Huffington Post reports, “Mass Shooting Analysis Finds Strong Domestic Violence Connection.” I am not surprised.
If you’re in Ithaca, there are weekly protests against drone warfare, and in support of peace activist Mary Anne Grady. Every Saturday. Peace is possible, but only if we work to make it happen.
This Jezebel article from a couple of weeks back about a men’s rights conference is pretty sad but also useful information, I guess.
Doing feminist sci fi research? Get a Le Guin Fellowship.
Here are portraits of search-and-rescue dogs working on 9/11. Note that these dogs had no choice in whether to participate, and no way of knowing the hazards involved. Their health has been just as affected as the health of human rescuers on that day. (In fact, I heard all of them are dead. Correct me if I’m wrong.)
Kesiena says It’s Time for White Feminists to Stop Talking About Solidarity and Start Acting (Autostraddle):
I recently wrote a Facebook status explaining how sick and tired I am of asking white people to stop wearing bindis and fashioning their hair into the mess that they have the audacity to call dreadlocks. Predictably, it didn’t end well. I explained that I can’t abide the blatant and flagrant cultural appropriation of symbols that are dear to people of colour. It’s simply not fair that people of colour’s own cultural markers mark them out as ‘backwards’, ‘unclean’ or ‘unprofessional.’ Meanwhile white people don the same things and are lauded for their (stolen) creativity and uniqueness. White women who have sat by my side in feminist meetings, who I was once proud to call my sisters, rushed to shout me down and accuse me of stirring hatred and racism and it then dissolved into personal attacks on my character. The thing that really struck me was their repeated affirmations that they cared deeply about tackling racism and wanted to work together to end it. Well to them I say: listen the hell up when a woman of colour calls you out!
Days For Girls Sewing Event, May 16-17th at All Saints Church in Lansing: Help make cloth pads for young women to use when they’re menstruating.
What if not having sanitary supplies meant DAYS without school, DAYS without income, DAYS without leaving the house? Girls use leaves, mattress stuffing, newspaper, corn husks, rocks, anything they can find…but still miss up to 2 months of school every year. Worse, girls are often exploited in exchange for hygiene. It turns out this issue is a surprising but instrumental key to social change for women all over the world. The poverty cycle can be broken when girls stay in school.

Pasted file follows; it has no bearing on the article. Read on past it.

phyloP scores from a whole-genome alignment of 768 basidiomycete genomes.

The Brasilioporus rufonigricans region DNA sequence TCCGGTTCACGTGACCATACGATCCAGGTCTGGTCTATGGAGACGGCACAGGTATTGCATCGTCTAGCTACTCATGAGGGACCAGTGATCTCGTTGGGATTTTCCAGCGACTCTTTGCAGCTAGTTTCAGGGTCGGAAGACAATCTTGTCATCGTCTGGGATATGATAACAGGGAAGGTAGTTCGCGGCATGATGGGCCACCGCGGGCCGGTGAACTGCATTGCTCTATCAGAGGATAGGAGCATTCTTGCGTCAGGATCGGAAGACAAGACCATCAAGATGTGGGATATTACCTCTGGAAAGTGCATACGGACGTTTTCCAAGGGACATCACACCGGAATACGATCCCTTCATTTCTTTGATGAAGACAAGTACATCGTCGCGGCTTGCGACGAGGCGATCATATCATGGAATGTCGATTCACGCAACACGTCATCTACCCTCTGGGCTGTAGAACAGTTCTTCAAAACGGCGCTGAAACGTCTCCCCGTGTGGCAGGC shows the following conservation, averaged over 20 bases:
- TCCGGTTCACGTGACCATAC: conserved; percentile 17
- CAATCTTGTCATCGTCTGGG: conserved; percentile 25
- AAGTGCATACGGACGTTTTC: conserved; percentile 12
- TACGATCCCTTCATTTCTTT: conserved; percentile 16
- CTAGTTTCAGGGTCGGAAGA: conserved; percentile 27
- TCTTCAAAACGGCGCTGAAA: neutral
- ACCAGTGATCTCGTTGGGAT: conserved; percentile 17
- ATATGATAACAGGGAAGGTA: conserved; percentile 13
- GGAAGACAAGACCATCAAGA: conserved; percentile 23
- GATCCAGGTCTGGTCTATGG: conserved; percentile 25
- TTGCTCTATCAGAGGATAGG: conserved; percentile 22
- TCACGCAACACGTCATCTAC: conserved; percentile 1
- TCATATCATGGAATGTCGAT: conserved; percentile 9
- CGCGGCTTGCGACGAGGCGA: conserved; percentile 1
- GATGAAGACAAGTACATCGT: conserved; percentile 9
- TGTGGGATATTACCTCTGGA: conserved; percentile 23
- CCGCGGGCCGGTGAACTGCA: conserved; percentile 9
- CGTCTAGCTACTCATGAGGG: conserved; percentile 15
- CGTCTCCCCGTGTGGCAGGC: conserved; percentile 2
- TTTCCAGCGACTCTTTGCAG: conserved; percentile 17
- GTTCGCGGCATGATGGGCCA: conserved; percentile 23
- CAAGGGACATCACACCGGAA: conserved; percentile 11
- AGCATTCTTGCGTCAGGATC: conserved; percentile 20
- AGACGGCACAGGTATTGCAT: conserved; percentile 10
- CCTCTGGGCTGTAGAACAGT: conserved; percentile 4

Can’t sew? No problem! “Non-sewers can help cut and iron or donate toward the 100% cotton and flannel fabrics that we will use.”
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I don’t know what else to call these? They’re very specific, what can I say. I made them to post on Pinterest and Twitter. I suppose they’re a little passive aggressive, but I’m not as confrontational as I used to be back in my Flickr heyday, and I like the idea of these perhaps being reusable and less direct than having on-the-spot dialogues. I don’t like making folks feel attacked or making them feel obliged to engage in dialogue. But I don’t mind if they see something I post.
I’m going to go post these on Pinterest right now, and will probably continue to do so whenever I’m feeling annoyed by photos of tipis and sheepskins, and whenever I’m getting particularly tired of the #mansplaining.
(I love everyone, by the way. I live by Thanissaro Bhikkhu’s words, “We should regard those who point out our faults as if they were pointing out treasure” and work hard at rooting out and working against my own racist cultural appropriation, my own whitesplaining, and my own oppression of animals of many species, including sweatshop workers and other humans. So call this a cultural critique, not a personal one. Please know that I’m taking issue here with actions and not people, and that I critique my own actions even more critically. These graphics are offered in a spirit of good humor and arty experimentation, as a public way to work out a frustration with something happening in a public forum. Peace and love!)
I have more of these planned, I think. Let me know if you have any intersectional gripes you want drawn / written, or make your own and tell me about them. If you know of other art like this I’d love to hear about it.
And please tell me what you think of these. I’m deciding if I want to be at all negative; I’d been trying so hard to be positive for a while that I was lacking in honesty, but I’m still very much up in the air about it. Thanks for your opinions and ideas!
In theaters MARCH 21! Against a backdrop of sex, politics, and race, ANITA reveals the intimate story of a woman who spoke truth to power. Directed by Academy Award®-winning filmmaker Freida Mock, the film is both a celebration of Anita Hill’s legacy and a rare glimpse into her private life with friends and family, many of whom were by her side that fateful day 22 years ago. Anita Hill courageously speaks openly and intimately for the first time about her experiences that led her to testify before the Senate and the obstacles she faced in simply telling the truth. She also candidly discusses what happened to her life and work in the 22 years since. (Read more)
(Via For Harriet)
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- Left Forum 2014: Reform and/or Revolution: Imagining a World with Transformative Justice (May 30-June 1, 2014, NYC):